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Justin Trudeau greets troops in Mali, defends decision not to extend mission

Click to play video 'Trudeau visits Canadian troops on peacekeeping mission in Mali' Trudeau visits Canadian troops on peacekeeping mission in Mali
WATCH ABOVE: Mercedes Stephenson is in Mali where Prime Minister Justin Trudeau paid a surprise visit to Canadian troops for the Holidays – Dec 22, 2018

Prime Minister Justin Trudeau made his inaugural visit to Mali on Saturday to thank the approximately 250 Canadians stationed at Camp Castor.

READ MORE: Canadian Forces in Mali unharmed by bomb, extremists claim responsibility

Due to concerns over security, though, the visit was a closely-guarded secret in advance of the trip.

Mali has seen surging violence in recent months, prompting officials to take careful measures to ensure nothing about the Prime Minister’s trip was revealed until after he left Mali’s airspace. Security concerns were so that high reporters were not even allowed to bring cell phones into the country.

WATCH: Prime Minister Justin Trudeau arrived in Mali on Saturday and paid a holiday visit to Canadian troops stationed there on a peacekeeping mission.

Click to play video 'Justin Trudeau visits Canadian troops in Mali' Justin Trudeau visits Canadian troops in Mali
Justin Trudeau visits Canadian troops in Mali – Dec 22, 2018

The UN peacekeeping mission in Mali matters to Trudeau because it represents more than just a Canadian commitment to helping the troubled Sahel region of Africa. It is also a symbol of Trudeau’s foreign policy ethos and a key campaign promise: a return to UN peacekeeping.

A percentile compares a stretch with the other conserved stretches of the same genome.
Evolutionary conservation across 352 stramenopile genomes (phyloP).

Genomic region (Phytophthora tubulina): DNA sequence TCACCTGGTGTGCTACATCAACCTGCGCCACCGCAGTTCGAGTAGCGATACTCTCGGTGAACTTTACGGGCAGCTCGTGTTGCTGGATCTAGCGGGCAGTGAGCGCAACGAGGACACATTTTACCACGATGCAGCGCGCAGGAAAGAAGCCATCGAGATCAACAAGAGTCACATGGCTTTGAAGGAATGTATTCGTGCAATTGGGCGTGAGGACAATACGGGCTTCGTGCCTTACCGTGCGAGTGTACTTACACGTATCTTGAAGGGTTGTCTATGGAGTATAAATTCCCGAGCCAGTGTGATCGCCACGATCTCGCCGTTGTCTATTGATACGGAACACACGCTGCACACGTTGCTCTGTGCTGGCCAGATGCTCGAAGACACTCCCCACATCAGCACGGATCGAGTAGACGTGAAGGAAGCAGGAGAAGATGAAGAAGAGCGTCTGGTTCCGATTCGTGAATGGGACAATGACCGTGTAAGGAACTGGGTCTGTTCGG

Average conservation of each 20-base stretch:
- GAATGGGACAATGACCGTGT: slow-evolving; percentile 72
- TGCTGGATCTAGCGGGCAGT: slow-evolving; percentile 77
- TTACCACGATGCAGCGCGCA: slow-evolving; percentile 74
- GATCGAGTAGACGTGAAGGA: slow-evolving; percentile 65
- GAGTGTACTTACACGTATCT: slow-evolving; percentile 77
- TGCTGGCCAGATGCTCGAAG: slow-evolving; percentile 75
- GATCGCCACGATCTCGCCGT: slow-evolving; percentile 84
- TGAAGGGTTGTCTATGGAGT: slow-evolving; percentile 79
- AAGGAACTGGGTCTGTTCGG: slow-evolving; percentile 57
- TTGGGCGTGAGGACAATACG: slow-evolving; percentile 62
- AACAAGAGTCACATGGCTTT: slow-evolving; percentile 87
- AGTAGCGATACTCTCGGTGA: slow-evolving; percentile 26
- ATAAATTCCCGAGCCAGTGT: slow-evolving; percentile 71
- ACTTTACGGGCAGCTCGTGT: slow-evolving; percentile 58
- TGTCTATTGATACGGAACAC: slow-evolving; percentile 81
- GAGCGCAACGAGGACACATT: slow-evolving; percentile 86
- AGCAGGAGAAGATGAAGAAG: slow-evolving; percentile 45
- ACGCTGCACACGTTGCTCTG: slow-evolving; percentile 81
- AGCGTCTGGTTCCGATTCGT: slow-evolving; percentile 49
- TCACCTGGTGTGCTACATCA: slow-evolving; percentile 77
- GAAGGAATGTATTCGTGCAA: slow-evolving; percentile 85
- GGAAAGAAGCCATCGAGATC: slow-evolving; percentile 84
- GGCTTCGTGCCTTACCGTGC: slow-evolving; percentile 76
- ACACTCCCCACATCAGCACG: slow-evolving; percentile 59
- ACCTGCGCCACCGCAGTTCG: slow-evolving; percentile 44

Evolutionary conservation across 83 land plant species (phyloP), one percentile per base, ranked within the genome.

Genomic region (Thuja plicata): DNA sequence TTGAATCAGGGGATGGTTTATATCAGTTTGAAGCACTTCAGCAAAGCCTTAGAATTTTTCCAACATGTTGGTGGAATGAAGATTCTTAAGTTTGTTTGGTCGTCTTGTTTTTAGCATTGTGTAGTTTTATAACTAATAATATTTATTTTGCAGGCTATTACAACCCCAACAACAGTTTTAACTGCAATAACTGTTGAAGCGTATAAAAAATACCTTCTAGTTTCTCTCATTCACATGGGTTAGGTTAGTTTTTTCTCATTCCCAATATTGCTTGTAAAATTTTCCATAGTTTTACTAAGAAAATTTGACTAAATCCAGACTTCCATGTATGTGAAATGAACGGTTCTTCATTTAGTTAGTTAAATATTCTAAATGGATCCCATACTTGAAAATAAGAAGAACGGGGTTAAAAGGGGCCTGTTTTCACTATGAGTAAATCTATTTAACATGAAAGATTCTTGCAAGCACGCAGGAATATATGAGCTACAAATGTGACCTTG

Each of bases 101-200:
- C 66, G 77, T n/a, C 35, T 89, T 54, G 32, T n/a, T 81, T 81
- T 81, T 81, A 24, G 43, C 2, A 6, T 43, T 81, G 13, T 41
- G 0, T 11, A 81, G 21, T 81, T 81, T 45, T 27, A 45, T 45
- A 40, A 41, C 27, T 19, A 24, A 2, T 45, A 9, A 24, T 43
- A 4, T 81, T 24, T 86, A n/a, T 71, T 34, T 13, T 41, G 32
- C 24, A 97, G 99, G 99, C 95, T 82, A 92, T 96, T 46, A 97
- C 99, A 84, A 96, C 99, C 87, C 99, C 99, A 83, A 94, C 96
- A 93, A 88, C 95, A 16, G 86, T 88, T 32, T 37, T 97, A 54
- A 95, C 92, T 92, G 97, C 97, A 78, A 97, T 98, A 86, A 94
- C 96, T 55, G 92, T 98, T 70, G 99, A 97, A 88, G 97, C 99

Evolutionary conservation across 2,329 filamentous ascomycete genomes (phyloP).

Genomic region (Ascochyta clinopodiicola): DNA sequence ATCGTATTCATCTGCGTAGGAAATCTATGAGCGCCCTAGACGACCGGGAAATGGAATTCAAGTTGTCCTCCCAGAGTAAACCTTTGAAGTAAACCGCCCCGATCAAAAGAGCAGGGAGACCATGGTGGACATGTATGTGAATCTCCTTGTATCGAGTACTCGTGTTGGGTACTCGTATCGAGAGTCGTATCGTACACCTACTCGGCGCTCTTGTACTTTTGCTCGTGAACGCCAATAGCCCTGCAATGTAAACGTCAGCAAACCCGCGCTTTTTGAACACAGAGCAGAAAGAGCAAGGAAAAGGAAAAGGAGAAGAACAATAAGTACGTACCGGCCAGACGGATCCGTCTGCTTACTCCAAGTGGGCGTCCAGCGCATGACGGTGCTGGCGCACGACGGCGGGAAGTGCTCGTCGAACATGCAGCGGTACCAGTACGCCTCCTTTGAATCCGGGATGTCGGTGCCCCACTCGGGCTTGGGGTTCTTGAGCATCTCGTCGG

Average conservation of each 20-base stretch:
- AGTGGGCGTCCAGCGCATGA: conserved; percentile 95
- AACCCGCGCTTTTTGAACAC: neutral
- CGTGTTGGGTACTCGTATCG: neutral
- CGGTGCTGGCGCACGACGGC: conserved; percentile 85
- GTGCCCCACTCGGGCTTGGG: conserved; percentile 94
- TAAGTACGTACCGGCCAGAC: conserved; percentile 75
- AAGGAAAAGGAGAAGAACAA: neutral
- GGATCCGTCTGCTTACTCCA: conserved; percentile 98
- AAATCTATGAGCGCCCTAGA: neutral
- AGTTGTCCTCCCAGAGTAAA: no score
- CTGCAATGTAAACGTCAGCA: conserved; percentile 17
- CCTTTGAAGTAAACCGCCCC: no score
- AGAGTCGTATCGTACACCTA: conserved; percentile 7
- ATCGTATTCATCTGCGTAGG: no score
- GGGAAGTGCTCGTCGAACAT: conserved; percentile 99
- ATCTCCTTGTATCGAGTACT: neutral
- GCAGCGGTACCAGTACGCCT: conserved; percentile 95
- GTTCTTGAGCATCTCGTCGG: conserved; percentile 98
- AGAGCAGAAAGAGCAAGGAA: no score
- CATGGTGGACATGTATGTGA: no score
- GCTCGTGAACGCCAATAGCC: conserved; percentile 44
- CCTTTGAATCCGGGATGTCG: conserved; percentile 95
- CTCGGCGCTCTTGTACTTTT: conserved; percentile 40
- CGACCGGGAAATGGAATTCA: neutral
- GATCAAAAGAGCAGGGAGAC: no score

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The reality, however, has proven more difficult than the catchy “Canada’s Back!” campaign slogan the Liberals used to push their peacekeeping pledge on the election trail. Despite pledging up to 600 peacekeepers and 200 police, Trudeau has delivered less than half that number of peacekeepers and no civilian police officers.

READ MORE: Canada’s on a new kind of mission in Mali — mixing peacekeeping with counterterrorism

Facing desperate poverty, political upheaval and the exploitation of jihadists fomenting radical Islamist ideologies, violence and terrorism, West Africa is a region in need of help. Without help, the struggling African countries are unlikely to succeed, but that help comes at a cost in blood and treasure.

With the deaths of 177 peacekeepers in Mali — 22 of whom were killed this year alone — Mali is the most dangerous peacekeeping mission in UN history.

The Trudeau government committed an air task force comprised of three Chinook helicopters and five smaller Griffons to support the UN mission. The helicopters conduct medical evacuations and provide logistical support, moving troops and equipment to the front lines. It one of the least dangerous roles, but it’s not without risk. Military officials told reporters that, so far, Canadian troops have not been fired upon and haven’t shot at anyone on the ground to date.

A Canadian Armed Forces soldier provides security as Canadian Prime Minister Justin Trudeau arrives on the United Nations in Gao, Mali, Saturday December 22, 2018.
A Canadian Armed Forces soldier provides security as Canadian Prime Minister Justin Trudeau arrives on the United Nations in Gao, Mali, Saturday December 22, 2018. THE CANADIAN PRESS/Adrian Wyld
Canadian Prime Minister Justin Trudeau shakes hands with members of the Canadian Armed Forces serving on the United Nations Multidimensional Integrated Stabilization Mission in Gao, Mali, Saturday December 22, 2018.